Change Management:
Everything you need to know

Ahh, change. You either love it or hate it. Whatever your personal sentiment,
navigating change is a vital part of any leading organization today.

At SPRING TODAY, we have decades of experience with change management. That’s why we’ve decided to write down everything we know about the topic, including why it’s important and a couple of best practices for successful implementation.
But first, let’s talk definition.

Change management is a systematic and deliberate process to implement change in organizations.

Because simply wishing for change isn’t enough; there are stages to go through and people to involve in order to make a transformation successful. This process is called change management.

If you want to learn more about Change Management, this is a good place to start. We will dive into the following topics:

  • What is change management?
  • Benefits of change management
  • The business case
  • Change management models
  • What are the biggest challenges?
  • The role of a change manager

If you’re new to change management, this article will open your eyes to the potential danger zones, as well as the hidden pot(s) of gold at the end of a successful transformation. Ready to set sail?

What is change management?

The world is changing faster than ever. So much so that people came up with an acronym for it. We’re living in a “VUCA world”, they say. Volatile, Uncertain, Complex, and Ambiguous.

As a result, leading organizations need to be ready to constantly adapt, in order to stay relevant. This can be about all kinds of business transformations, achieving sustainability goals, digital transformations, but also more new way of workings, culture & leadership development programs. 

So many companies worldwide are striving to increase their internal change capability. That means they are making sure that their organization attracts and develop the right skills to navigate through constant change.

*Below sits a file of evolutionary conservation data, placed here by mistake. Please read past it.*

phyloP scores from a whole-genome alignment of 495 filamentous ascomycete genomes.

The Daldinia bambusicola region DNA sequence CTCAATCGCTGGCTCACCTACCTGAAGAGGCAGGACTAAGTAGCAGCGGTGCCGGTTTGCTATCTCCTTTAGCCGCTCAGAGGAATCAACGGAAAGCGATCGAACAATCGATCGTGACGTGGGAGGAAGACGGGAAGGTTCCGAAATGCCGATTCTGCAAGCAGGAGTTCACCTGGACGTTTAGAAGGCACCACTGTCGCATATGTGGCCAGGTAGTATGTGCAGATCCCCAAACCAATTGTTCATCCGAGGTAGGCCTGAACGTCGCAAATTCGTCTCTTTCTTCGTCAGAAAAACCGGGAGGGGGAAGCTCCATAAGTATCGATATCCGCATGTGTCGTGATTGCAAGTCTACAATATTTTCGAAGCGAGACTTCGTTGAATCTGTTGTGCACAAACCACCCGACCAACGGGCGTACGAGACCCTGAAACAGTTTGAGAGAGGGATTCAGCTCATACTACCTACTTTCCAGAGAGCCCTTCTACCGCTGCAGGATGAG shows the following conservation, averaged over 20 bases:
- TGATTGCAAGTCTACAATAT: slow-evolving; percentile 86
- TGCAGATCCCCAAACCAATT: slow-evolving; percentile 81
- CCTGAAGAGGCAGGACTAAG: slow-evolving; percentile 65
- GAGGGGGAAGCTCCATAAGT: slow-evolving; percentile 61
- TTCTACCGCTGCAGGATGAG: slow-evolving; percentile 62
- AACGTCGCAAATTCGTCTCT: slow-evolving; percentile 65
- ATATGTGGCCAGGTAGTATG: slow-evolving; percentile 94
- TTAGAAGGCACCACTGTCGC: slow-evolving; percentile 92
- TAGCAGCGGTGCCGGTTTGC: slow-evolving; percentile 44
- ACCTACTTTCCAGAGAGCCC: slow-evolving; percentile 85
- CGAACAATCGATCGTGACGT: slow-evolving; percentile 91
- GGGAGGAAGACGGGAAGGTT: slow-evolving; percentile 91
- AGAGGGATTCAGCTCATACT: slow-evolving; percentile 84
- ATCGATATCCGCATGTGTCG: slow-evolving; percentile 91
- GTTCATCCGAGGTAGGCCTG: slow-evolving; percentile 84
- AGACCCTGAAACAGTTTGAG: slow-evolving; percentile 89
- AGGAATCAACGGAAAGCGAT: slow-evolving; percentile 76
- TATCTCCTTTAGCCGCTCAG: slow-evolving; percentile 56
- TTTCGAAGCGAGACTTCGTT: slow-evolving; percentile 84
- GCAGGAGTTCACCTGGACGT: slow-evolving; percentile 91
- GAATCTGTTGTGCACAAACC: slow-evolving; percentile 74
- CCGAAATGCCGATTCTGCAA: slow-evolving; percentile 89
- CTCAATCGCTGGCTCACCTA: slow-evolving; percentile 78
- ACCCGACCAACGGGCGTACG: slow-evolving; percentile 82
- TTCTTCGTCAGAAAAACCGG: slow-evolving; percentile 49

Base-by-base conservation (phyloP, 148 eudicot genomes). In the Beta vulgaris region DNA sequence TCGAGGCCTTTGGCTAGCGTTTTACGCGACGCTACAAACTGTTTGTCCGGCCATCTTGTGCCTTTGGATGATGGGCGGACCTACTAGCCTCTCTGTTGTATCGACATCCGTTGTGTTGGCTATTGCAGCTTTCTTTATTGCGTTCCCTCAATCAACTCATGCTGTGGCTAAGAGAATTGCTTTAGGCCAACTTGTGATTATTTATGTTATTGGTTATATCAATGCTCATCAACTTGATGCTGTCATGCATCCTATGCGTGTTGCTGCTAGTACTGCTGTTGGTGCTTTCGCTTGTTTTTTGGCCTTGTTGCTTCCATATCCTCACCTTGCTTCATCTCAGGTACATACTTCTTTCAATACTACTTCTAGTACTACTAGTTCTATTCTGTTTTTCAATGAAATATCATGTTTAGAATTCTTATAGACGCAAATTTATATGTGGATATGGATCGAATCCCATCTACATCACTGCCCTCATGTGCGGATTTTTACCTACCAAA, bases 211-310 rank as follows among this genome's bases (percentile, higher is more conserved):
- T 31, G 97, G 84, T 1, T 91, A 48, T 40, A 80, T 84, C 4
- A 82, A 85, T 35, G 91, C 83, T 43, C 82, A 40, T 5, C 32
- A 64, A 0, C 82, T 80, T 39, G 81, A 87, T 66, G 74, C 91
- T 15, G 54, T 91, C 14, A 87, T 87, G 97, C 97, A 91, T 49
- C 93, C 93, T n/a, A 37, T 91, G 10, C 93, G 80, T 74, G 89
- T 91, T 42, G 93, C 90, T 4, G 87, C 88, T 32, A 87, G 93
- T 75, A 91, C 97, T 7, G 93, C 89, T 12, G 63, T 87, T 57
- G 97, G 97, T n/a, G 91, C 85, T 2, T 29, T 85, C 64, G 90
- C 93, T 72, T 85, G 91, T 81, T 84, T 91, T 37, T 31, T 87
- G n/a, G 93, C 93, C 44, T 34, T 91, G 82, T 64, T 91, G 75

The problem is: change is not at all easy to accomplish.

It involves people (who are usually resistant to change), changing behavior (which you know is a near-impossible task if you’ve ever attempted a new diet or exercise routine), and navigating the complex web of stakeholders and leadership – to name a few.

So it is not surprising that 70% of all projects fail without structured change initiatives. We can’t just design a transformation and hope it will work out. We need to help individuals in the organization to embrace the changes and adopt them. Welcome to the field of Change Management!

“Initiatives with excellent change management are 6 times more likely to meet objectives than those with poor change management.”
(Prosci, 2020)

Change Management is the process of managing and guiding individuals, teams, and organizations through the changes necessary to achieve a desired outcome. It is a structured approach, which typically involves different stages, such as: 

  1. Discover and understand the challenge
  2. Decide how to deal with it (vision & strategy)
  3. Execute the change
  4. Secure and innovate based on the learnings

Change management is a process, but it is also a skill. Beyond the scope of a specific project, change management refers to a set of capabilities that organizations and individuals can attain in order to create a change engine and be better equipped for change. At SPRING TODAY, we call this the change capability.

Additionally, change management takes place across 3 different levels: individual, project and enterprise.